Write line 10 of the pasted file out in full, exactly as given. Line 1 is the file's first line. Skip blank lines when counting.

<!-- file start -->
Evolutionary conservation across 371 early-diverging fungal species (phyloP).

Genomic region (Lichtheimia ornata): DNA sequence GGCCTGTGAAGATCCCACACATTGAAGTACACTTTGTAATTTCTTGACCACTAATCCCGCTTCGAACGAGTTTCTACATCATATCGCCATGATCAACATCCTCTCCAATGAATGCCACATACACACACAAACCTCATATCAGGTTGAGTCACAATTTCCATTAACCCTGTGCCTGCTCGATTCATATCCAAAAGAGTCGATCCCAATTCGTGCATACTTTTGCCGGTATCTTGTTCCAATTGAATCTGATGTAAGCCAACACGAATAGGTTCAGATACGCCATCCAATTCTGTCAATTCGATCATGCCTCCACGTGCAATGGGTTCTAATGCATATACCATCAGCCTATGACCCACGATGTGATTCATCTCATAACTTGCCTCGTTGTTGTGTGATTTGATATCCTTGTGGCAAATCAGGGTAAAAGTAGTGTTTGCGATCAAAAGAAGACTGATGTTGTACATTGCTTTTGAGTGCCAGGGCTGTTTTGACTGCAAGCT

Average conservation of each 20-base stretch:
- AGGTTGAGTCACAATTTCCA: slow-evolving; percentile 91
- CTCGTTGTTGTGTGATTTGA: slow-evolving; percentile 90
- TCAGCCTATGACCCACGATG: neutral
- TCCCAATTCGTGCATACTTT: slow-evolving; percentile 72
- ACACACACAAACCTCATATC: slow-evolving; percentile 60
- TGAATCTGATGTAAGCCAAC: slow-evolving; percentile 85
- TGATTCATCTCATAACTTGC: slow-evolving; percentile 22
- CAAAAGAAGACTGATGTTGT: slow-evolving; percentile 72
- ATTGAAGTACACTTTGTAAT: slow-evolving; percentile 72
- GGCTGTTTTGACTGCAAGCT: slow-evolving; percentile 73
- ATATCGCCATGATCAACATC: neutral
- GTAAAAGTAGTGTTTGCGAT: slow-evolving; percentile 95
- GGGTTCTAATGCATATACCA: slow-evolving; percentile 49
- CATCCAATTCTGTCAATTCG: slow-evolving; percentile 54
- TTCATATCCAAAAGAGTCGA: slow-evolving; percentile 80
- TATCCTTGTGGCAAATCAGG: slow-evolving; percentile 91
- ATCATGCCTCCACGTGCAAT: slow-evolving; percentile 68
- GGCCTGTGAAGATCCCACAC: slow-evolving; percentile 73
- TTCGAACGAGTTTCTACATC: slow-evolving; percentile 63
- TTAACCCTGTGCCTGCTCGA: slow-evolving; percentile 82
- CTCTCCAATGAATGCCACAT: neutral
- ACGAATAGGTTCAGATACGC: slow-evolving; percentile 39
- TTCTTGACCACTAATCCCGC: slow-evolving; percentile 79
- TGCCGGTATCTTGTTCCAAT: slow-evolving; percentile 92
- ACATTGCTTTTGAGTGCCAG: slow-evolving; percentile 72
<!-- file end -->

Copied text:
- TGATTCATCTCATAACTTGC: slow-evolving; percentile 22